Celebrating their landmark fifth birthday, Hideout Festival returned to Zrće Beach (pronounced zer-che), on the island of Pag last week. It proved to be their ‘biggest party to date’ with over 150 artists, six venues and a record number of boat parties setting sail.
The long-awaited week turned out to be what it said on the tin: five days of hedonistic antics. The beach set-up is a curious one for a festival – venues rather than stages – but as the clubs are massive and open-air it definitely has a festival vibe rather than a clubbing feel. The beach itself is pebbled, not sandy, but has a vast, moon-like panoramic quality that makes it unique.
For many reasons (logistics, intoxication, word count, blah blah blah) I’m unable to provide a comprehensive report of the festival –I’m not superman – however, here were my favourite moments…
Doorly and Oliver Dollar
The set that really caught my attention was Martin Doorly and Oliver Dollar who were playing out the end of Papaya with a three hour bouncy, happy set. The crowd had thinned-out but those who were left were going for it. Dropping chilled tunes such as ‘Want You in My Soul’ by Lovebirds (feat. Stee Downes), Laura Jones’ ‘Love in Me (Maceo Plex Remix)’, and a remix of Rufus & Chaka Khan’s ‘Ain’t Nobody’. They provided perfect vibes until dawn.
20:20 Vision Boat Party
Boat parties in Croatia are like school discos; everyone stands in the peripheral at the beginning, milling around in their groups and not mixing. I assume this is partly due to the fact it’s fucking early, you’re still hanging from the night before and the existence of a bizarre licensing regulation which prevents music being played for the first 15 minutes of the boat jetting off to sea.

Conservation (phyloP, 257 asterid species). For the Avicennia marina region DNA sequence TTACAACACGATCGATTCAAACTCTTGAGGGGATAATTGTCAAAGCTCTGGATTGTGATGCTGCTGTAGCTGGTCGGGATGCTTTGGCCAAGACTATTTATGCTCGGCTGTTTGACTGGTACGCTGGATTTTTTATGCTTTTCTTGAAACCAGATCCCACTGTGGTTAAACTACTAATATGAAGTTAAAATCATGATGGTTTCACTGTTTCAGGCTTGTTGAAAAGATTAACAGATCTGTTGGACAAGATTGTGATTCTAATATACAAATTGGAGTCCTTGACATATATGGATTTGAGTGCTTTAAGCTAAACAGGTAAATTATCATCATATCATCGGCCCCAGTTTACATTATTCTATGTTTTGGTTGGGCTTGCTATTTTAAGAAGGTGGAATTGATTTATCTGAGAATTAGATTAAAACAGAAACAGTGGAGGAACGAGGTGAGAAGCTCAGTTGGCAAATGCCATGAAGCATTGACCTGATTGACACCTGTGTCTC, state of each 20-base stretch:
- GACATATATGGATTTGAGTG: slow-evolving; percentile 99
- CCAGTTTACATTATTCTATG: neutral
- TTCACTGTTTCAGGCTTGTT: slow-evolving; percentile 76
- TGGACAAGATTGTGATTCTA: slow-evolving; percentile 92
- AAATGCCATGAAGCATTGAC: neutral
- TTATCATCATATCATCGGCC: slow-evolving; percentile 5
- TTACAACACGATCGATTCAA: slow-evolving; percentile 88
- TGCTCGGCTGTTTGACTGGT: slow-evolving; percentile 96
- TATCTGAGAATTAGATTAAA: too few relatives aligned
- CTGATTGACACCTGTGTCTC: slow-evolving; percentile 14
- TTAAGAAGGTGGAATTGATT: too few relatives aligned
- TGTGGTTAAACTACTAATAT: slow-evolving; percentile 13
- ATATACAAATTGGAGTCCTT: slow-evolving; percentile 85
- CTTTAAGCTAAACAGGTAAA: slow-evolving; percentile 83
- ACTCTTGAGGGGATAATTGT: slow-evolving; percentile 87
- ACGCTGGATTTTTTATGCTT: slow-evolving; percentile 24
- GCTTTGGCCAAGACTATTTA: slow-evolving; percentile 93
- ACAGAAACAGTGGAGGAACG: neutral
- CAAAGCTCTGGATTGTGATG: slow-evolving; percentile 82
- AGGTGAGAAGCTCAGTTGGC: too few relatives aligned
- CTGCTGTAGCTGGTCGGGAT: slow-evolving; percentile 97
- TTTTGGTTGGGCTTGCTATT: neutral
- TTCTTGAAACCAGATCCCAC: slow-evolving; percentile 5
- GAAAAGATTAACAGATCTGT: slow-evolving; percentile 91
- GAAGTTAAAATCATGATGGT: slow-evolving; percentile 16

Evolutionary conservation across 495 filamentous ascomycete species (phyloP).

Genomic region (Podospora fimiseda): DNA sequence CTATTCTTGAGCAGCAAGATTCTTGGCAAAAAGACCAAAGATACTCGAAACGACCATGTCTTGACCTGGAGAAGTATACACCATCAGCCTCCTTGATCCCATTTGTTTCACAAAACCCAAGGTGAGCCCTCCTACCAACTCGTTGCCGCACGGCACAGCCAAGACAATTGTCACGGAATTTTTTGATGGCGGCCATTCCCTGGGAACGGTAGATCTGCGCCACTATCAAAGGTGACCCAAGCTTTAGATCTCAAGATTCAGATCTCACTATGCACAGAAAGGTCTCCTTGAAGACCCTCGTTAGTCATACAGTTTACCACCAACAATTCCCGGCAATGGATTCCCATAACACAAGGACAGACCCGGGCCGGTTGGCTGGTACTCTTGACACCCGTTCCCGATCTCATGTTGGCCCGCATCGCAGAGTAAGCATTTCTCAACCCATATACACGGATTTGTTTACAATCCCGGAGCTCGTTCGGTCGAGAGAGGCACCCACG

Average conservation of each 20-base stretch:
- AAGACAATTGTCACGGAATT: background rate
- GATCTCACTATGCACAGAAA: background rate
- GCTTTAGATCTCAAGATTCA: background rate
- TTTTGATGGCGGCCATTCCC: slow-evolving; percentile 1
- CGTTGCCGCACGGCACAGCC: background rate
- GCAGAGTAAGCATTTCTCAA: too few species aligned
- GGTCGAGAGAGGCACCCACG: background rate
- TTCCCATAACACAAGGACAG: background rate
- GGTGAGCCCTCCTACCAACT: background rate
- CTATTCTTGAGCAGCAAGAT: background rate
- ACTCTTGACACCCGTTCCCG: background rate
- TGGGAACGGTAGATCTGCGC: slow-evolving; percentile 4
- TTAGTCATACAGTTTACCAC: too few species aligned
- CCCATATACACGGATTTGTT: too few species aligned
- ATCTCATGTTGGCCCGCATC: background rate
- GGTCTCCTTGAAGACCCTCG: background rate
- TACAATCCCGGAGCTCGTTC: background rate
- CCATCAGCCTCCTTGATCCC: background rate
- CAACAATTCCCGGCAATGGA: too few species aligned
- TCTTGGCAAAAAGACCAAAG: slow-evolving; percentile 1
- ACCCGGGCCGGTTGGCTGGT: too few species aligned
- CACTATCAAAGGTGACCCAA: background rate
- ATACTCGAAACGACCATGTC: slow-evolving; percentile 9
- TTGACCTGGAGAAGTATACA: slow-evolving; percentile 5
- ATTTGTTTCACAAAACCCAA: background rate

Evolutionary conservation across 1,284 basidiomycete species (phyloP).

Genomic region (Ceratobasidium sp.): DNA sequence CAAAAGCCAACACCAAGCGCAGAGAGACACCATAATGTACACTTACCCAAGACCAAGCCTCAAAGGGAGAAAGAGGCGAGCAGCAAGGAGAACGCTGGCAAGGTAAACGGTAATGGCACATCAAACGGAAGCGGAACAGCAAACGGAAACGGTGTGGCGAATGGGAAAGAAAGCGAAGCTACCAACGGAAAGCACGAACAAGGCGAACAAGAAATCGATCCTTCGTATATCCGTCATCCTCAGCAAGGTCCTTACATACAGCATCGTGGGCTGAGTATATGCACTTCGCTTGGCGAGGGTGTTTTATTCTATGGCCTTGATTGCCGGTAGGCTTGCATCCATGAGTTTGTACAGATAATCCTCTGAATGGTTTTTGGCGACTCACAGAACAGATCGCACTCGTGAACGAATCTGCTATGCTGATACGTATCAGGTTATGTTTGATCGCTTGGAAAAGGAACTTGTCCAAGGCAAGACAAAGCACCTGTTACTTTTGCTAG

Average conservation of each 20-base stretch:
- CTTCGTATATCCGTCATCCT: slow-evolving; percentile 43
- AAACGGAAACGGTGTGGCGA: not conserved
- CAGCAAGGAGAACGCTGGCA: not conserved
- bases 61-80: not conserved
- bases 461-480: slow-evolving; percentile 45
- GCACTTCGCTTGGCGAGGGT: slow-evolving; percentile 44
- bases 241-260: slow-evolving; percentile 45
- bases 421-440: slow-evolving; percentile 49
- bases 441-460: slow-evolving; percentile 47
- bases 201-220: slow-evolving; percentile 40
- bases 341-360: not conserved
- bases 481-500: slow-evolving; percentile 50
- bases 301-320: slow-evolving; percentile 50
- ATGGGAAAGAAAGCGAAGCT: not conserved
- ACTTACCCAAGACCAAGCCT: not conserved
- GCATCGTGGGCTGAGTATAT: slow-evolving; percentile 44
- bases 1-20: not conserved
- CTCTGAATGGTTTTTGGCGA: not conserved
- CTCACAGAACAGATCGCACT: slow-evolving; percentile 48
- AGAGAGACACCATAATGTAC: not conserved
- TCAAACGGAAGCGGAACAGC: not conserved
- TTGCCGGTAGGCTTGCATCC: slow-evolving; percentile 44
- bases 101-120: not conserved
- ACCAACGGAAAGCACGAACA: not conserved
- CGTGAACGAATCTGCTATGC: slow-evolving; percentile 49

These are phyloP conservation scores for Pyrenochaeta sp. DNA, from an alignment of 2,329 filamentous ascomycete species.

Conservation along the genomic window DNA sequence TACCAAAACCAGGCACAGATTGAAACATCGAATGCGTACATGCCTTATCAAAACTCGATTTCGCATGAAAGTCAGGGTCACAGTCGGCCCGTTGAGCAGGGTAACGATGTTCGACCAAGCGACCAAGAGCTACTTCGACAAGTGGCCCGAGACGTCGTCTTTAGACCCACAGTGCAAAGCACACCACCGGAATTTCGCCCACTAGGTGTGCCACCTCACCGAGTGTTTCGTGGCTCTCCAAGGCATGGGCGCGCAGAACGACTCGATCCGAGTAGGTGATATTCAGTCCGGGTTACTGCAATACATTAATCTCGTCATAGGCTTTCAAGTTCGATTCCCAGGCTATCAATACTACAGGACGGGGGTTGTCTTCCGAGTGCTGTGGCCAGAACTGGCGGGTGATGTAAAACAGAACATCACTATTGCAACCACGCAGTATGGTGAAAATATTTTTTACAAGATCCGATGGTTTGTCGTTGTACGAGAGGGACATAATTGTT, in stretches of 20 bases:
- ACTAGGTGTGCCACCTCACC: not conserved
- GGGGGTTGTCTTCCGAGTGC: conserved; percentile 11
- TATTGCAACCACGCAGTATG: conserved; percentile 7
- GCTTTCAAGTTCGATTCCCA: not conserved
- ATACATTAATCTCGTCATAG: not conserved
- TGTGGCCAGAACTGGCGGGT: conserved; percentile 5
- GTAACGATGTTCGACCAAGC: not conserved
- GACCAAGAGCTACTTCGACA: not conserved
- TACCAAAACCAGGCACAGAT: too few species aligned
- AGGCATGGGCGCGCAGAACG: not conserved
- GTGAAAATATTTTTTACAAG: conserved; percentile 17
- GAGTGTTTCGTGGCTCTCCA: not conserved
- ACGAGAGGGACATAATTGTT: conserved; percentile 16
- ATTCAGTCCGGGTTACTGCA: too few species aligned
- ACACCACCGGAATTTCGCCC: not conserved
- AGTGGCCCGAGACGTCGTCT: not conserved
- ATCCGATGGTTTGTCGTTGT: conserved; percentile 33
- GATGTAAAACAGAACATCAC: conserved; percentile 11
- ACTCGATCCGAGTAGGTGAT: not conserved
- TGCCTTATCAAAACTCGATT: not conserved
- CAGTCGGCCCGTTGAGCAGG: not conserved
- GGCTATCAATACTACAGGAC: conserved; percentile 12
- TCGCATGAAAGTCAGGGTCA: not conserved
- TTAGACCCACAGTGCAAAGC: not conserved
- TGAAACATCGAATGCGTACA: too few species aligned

Nevertheless, you can be assured that if you’ve got a bang on DJ everyone will be going for it in no time. Ralph Lawson was that DJ on the 20:20 Vision boat party. He got the party in full swing instantly with his famed array of upfront, no-nonsense house with a cutting electro funk edge. Tunes like 2up & Johnson’s ‘Sonidero (Original Mix)’ and Cherry Mind’s ‘The Circuit of Love’ were just the ticket.
After Ralph Lawson were We Love Space residents Bonar Bradberry & Tom Thorpe a.k.a. PBR Streetgang. They really stepped up to the plate laying on perfectly selected bangers such as Cassius’ ‘Feeling for You (Les Rythmes Digitales Remix)’, Julio Bashmore’s ‘Ribble To Amazon’ and the Live Garage Mix of garage anthem ‘Gabriel’ by Roy Davis Jr. For a Tuesday afternoon sailing on the Adriatic it was great fun.
For the more underground minded of those at the festival, 20:20 seemed to make a bit of a splash with front man Ralph Lawson smashing it again late daytime at Kalypso. Kimen’s ‘Ajanta Caves (Original Mix)’ and ‘A Shot in The Dark (Taylor ‘Trapped in ‘92’ Remix)’ by Steve Bug were both memorable drops.
We were lucky to be in the right club when DJ EZ was playing the Tuesday night out at Kalypso because there must have been as many people in the queue outside as there was inside – it was mental. Rammed to maximum capacity the dance floor was reaching riotous proportions as a result of the garage aficionado’s eclectic set.
His stage presence, furious chopping and slicing, and on-point mixing confirmed him as a solid repeat booking to bring in the crowds. Genres were thrown out of the window as he switched from grime, to hip-hop, to funky house and back to his signature garage anthems.